Sunday, January 12, 2014

Recap & Thoughts On The 60 Minutes Interview About The Alex Rodriguez Case

Tonight's episode of 60 Minutes included an interview with various people regarding the suspension of Alex Rodriguez (you may have read or heard about that). I decided to live-blog the show, not only to share my opinions as they happen, but to also give people a chance to read about it should they not be able to watch.

I'm basically going to present some things said in quotes and italics, and then give my reaction to them after. So without further adieu, here goes...
"His actions were beyond comprehension" - Bud Selig
That is what Bud said in the teaser before the interview. What he said, and how he said it, really hit home. That tells me there is certainly a lot more to what ARod did than we know. Selig has heard about dozens of players having used PEDs, and even saw Melky Cabrera invent a website to cover his use, so clearly Rodriguez did far more than use.
Five days before Alex hit home run #600, he contacted Anthony Bosch to find out what Manny Ramirez took to revitalize his career at age 35. Alex wanted to know "the secret".  
Bosch would regularly draw Rodriguez's blood in order to test it, to make sure the drugs were dissipating. It even went as far as Bosch drawing ARod's blood at a Miami nightclub, as Alex was out rather than meeting with Bosch that evening. But it had to be done.
The first part was interesting, as Manny was tested positive, and ARod was around the same age when his skills were diminishing. But it's the second part that really got me thinking... this is the type of evidence that is hard to ignore. Sure, it's hearsay, but going as far as to say it happened in public like that is something. I mean, there must have been people around that could deny such a thing happening, but no one has come forward.
Testosterone Troches (aka "gummies") were taken 10-15 minutes before game time. Troches would be gone right after the game, so in case of a test they wouldn't show up. They could also be taken in the locker room or dugout without being seen. "They could think of them as sunflower seeds, candy, or gum." Troches would allow those that took them to have more energy, strength, and focus. 
Text messages, which were linked to Alex's Blackberry, showed a conversation about when to take them. Alex had texted Bosch asking if he should take them at 10:45am for a 1:00pm game, but Bosch told him to wait until 12:30pm. Hearing about how easy they are to take, it's pretty disturbing.
"I did it because I had a responsibility to do it to let them know that if they are going to take something like this, do it the right way." Bosch was then asked why he didn't just stop doing it, or not do it at all, and Bosch said his approach was "you're going to do this, let me show you how to do this... the right way, and let's not get caught." 
This makes sense to me. It's like the debate about birth control being given to teenagers. Some feel that teens are going to have sex anyway, so why not give them condoms and such to avoid STDs and/or pregnancy? Although it's not a perfect comparison, seeing as how one is legal and one is not, the idea beyond both stances matches up.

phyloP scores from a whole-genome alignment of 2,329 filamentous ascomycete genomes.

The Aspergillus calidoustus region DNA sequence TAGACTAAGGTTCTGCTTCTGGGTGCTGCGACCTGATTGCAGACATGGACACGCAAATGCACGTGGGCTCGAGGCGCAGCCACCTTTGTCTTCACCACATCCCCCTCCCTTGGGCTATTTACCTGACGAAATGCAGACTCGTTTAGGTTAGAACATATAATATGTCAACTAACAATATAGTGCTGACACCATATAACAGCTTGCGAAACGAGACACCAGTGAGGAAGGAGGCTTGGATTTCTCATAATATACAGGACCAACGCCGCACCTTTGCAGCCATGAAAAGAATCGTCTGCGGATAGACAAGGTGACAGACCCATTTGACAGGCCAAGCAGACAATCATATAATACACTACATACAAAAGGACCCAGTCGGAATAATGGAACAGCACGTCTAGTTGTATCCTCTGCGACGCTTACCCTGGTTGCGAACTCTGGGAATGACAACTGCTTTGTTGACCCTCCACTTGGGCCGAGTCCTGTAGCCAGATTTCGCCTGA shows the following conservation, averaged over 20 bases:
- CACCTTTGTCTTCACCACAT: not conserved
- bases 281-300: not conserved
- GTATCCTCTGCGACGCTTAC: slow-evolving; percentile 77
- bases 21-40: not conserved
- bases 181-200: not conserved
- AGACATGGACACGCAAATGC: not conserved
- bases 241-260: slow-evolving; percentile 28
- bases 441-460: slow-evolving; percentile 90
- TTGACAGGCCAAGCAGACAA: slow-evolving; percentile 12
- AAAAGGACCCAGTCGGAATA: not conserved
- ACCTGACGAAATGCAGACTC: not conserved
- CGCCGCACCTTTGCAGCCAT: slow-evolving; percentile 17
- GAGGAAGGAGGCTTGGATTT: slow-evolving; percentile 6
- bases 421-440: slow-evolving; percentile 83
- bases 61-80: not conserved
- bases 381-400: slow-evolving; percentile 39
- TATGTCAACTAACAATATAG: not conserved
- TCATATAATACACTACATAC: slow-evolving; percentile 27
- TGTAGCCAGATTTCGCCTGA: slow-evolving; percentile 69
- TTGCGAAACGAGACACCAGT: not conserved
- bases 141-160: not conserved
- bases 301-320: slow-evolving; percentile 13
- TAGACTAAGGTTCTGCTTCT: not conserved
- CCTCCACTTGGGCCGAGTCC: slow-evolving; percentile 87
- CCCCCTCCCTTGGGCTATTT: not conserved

"Yes", Anthony Bosch said he would still be doing it if he didn't get caught.
That sounded like a pretty honest answer to me. I believe most criminals would continue their nefarious ways as long as they were getting something out of it. And we're not talking about a few bucks here.
Bosch was asked why he thought Alex would trust him. Bosch said that his track record and knowledge made it so. And it was actually a "cakewalk" to beat the system. 
That was a good question, as somebody that could afford the best doctors has reason to be skeptical of somebody that doesn't even have a license to practice medicine. But with Bosch's track record and knowledge, and the fact that legitimate doctors with a lot to lose would not want to get involved like this, I can see ARod and other baseball players going with it.
Bosch was then asked if he ever think about integrity of game? His answer was a simple "no". He went on to say that he "loves the game of baseball, but unfortunately this [PEDs] is a part of baseball. He finished up his answer by talking about the length of a baseball season, saying bodies break down, and this has always been part of game. 
Bosch ignored the fact that players do things other than drugs in order to cope with the long season, as well as various aches and pains. Things like massages, whirlpool treatments, and legal medical treatments. Bosch is clearly a little delusional, as PEDs clearly do not need to be a part of the game. Players have gotten through things without using. Just because there's a quick-fix now, doesn't mean it should be accepted.
"What is fair play? The guy pitching the ball, and the guy catching the ball are on PEDs. So if everybody is on it, then is it fair?" 
This is sad but true. I'm guessing we only know a fraction of the players that have used PEDs, and both hitters and pitchers have been caught. I don't mean to imply that all players use, but it's wide-spread enough that we can't dismiss only those that have failed a test or admitted to using. Yet, it wasn't fair of Bosch to basically accuse all players of taking PEDs.
Bosch and associates of Alex Rodriguez met at restaurant after the whole story broke last year. In that meeting an associate told Bosch to leave the country until this blew over. They were going to pay Bosch a lot of money, but he was suspicious and turned down the offer.